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Like a reformed smoker I am lifetime policy wonk who has now turned against my former habit. This is how I put the argument in a recently co-authored review article on ippr’s recent Condition of Britain report:

This is not, of course, to say that policy is dead. The point is that most social policy goals involve what Jocelyn Bourgon, and her colleagues in the New Synthesis project on 21st century public administration, call ‘civic effects’, that is changing social norms and behaviours and increasing in the resilience and problem solving capacity of communities. But if this is the goal the success factors are as likely to be authentic leadership, convening new forms of dialogue and collaboration and creating varied platforms for local and individual initiative as policy codified in legislation. To put it another way, the centre left has tended to see social engagement as a facet of the transformative project of policy making but instead we should see policy as a facet (and sometimes even a relatively unimportant one) of the transformative task of social mobilisation.

One weakness of my argument has been a paucity of examples of purposive social change in which traditional policy played a small or subsidiary part (I have relied a little too much on the fat-busting Mayor of Oklahoma). So, I am relieved to rediscover the literature of collective impact.

In this piece from Stanford Social innovation Review, Fay Hanleybrown, John Kania and Mark Kramer build on earlier description of collective impact projects and their success factors. The original piece contained a table of five conditions for success which is so simple and convincing that I have it printed on to a card I carry around in my wallet.


In the second paper the authors provide more case studies of successful collective impact projects in areas ranging from tackling teenage binge drinking in a Massachusetts district to cutting homelessness in Calgary, Canada. These projects have a clear mission which the participants are willing to spend years working at, they are highly collaborative and combine expert agencies with community groups and concerned citizens.

Here are four extracts that help illustrate why collective impact is different than conventional policy making:

The most critical factor by far is an influential champion……. one who is passionately focused on solving a problem but willing to let the participants figure out the answers for themselves, rather than promoting his or her particular point of view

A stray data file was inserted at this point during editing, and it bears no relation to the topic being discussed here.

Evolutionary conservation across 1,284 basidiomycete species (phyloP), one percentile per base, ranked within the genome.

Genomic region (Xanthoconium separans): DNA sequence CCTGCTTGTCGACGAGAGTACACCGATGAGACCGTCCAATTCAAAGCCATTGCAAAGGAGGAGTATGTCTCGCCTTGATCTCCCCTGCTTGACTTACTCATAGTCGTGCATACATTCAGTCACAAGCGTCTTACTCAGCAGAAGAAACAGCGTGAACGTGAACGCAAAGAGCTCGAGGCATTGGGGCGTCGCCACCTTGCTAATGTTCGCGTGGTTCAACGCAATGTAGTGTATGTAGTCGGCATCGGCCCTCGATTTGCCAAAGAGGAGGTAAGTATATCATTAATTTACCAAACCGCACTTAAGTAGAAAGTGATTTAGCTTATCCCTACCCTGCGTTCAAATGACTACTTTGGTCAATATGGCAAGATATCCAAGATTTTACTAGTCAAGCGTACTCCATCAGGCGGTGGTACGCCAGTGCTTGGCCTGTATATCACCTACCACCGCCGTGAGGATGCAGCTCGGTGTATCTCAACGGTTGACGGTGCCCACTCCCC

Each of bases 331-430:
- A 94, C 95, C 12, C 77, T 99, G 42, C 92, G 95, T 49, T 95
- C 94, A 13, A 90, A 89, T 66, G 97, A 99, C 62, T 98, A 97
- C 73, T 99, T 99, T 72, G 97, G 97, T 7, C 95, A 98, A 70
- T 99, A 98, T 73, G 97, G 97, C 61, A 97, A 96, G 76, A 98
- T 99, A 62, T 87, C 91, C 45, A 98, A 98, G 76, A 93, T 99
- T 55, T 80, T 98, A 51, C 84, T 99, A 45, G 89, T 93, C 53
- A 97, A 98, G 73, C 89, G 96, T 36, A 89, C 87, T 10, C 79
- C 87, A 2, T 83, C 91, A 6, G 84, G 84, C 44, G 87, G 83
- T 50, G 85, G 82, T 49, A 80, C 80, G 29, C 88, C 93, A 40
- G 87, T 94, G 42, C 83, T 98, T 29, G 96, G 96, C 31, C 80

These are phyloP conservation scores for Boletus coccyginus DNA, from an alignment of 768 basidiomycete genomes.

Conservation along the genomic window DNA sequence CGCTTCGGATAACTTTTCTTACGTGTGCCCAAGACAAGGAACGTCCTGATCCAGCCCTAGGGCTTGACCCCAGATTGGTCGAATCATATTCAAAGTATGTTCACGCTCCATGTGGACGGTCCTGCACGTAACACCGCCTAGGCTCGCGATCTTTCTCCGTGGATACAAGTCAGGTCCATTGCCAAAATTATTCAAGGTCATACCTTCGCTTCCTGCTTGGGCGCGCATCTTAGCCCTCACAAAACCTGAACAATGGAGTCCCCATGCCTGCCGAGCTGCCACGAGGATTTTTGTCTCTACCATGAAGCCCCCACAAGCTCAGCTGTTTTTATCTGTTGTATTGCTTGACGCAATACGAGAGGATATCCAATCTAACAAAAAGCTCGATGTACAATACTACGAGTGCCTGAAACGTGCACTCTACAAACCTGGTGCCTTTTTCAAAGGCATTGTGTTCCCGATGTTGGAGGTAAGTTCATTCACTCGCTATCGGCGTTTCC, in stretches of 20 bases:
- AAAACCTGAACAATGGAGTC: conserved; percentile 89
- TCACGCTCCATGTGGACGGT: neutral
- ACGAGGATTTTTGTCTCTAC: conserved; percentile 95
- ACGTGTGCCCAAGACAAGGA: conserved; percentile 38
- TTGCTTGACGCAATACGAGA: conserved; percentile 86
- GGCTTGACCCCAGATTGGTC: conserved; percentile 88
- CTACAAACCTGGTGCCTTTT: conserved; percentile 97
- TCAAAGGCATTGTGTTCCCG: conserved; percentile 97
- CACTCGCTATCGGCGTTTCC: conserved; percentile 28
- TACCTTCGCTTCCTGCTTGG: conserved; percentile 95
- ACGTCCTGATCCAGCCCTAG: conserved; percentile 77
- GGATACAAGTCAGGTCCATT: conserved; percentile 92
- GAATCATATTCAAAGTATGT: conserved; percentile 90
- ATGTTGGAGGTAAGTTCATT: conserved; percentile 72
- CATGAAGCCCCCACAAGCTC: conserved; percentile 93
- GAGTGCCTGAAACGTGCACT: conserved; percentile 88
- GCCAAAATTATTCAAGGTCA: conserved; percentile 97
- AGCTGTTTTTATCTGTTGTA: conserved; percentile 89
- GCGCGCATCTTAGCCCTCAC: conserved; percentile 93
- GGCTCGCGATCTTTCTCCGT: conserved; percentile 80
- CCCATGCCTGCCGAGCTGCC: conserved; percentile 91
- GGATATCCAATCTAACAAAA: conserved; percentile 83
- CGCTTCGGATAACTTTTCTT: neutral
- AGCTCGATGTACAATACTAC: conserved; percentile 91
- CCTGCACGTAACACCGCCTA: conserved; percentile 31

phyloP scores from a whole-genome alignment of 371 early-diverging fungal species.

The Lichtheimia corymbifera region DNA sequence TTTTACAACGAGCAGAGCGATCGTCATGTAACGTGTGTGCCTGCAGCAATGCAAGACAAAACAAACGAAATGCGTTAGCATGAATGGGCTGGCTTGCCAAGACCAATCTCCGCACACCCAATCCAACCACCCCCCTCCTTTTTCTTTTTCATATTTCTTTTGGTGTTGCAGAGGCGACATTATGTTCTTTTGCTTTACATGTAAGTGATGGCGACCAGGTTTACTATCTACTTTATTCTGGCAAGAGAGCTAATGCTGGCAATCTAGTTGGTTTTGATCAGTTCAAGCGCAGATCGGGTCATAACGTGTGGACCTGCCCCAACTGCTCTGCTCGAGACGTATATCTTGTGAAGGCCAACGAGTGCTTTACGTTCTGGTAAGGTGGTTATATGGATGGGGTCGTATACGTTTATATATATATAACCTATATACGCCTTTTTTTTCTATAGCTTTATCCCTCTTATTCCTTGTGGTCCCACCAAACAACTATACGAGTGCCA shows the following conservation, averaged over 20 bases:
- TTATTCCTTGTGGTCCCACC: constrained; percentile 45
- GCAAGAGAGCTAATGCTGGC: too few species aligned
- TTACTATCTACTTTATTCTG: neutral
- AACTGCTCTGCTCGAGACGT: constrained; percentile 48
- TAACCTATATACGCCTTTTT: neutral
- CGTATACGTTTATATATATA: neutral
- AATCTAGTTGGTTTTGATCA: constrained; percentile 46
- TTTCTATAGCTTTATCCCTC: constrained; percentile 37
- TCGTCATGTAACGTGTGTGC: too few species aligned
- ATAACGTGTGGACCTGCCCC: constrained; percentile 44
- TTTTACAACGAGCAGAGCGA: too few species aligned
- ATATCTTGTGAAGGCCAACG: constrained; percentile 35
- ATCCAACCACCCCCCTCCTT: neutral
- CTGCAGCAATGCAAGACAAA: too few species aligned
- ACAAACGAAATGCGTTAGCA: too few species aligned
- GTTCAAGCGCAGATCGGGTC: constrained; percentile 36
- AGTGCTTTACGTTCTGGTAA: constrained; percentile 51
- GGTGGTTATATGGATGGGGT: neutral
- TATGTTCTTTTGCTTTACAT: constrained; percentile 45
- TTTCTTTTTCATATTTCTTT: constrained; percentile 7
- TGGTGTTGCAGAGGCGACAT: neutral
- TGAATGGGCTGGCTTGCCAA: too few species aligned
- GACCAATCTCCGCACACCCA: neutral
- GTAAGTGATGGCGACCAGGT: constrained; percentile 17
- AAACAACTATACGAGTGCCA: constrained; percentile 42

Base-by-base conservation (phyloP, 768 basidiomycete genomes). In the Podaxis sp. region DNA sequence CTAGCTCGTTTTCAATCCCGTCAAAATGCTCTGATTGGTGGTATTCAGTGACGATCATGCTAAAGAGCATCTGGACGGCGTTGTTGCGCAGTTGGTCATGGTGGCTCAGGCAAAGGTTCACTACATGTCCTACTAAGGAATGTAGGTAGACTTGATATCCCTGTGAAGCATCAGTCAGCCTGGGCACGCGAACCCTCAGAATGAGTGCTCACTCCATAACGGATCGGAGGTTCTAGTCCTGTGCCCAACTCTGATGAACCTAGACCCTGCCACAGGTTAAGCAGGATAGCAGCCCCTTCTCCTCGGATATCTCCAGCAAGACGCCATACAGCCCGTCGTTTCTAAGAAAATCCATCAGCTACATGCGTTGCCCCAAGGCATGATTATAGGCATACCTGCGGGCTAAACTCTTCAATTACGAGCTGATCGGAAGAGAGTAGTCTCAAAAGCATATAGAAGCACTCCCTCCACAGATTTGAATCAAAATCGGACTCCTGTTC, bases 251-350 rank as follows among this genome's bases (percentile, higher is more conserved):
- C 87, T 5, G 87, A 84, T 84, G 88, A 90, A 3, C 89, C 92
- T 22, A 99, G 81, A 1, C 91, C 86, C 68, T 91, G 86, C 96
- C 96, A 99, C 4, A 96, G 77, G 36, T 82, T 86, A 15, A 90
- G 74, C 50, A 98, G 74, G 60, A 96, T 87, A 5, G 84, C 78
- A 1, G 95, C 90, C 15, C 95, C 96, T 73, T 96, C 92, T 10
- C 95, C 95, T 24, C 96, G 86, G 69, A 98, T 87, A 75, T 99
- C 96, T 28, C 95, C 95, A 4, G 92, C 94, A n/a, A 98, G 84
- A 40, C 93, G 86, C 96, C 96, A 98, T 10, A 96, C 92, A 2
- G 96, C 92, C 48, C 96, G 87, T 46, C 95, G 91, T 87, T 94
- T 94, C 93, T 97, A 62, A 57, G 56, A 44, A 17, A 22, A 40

Collective impact efforts are most effective when they build from what already exists; honoring current efforts and engaging established organizations, rather than creating an entirely new solution from scratch.

Strategic action frameworks are not static….They are working hypotheses of how the group believes it can achieve its goals, hypotheses that are constantly tested through a process of trial and error and updated to reflect new learnings, endless changes in the local context, and the arrival of new actors with new insights and priorities

One such intangible ingredient is, of all things, food. Ask Marjorie Mayfield Jackson, founder of the Elizabeth River Project, what the secret of her success was in building a common agenda among diverse and antagonistic stakeholders, including aggressive environmental activists and hard-nosed businessmen. She’ll answer, “Clam bakes and beer.”

Of course, national and local policy can facilitate collective impact projects (although on the whole it has been more likely to disrupt and deter them) and these projects may well end up identifying necessary policy reforms. However, the question posed by collective actors is ‘what can we do given the policy context we have’ much more than ‘how can we change that policy context’.

The Stanford piece doesn’t refer to a single UK project. After the original piece there was a flurry of interest in the UK,  including this post which kindly refers to the RSA but I can’t find much else. Am I missing something or is it that a combination of centralisation, austerity and short termism makes collective impact projects here just much harder to design and implement?

If so, I take that as a challenge to which we must try to rise.


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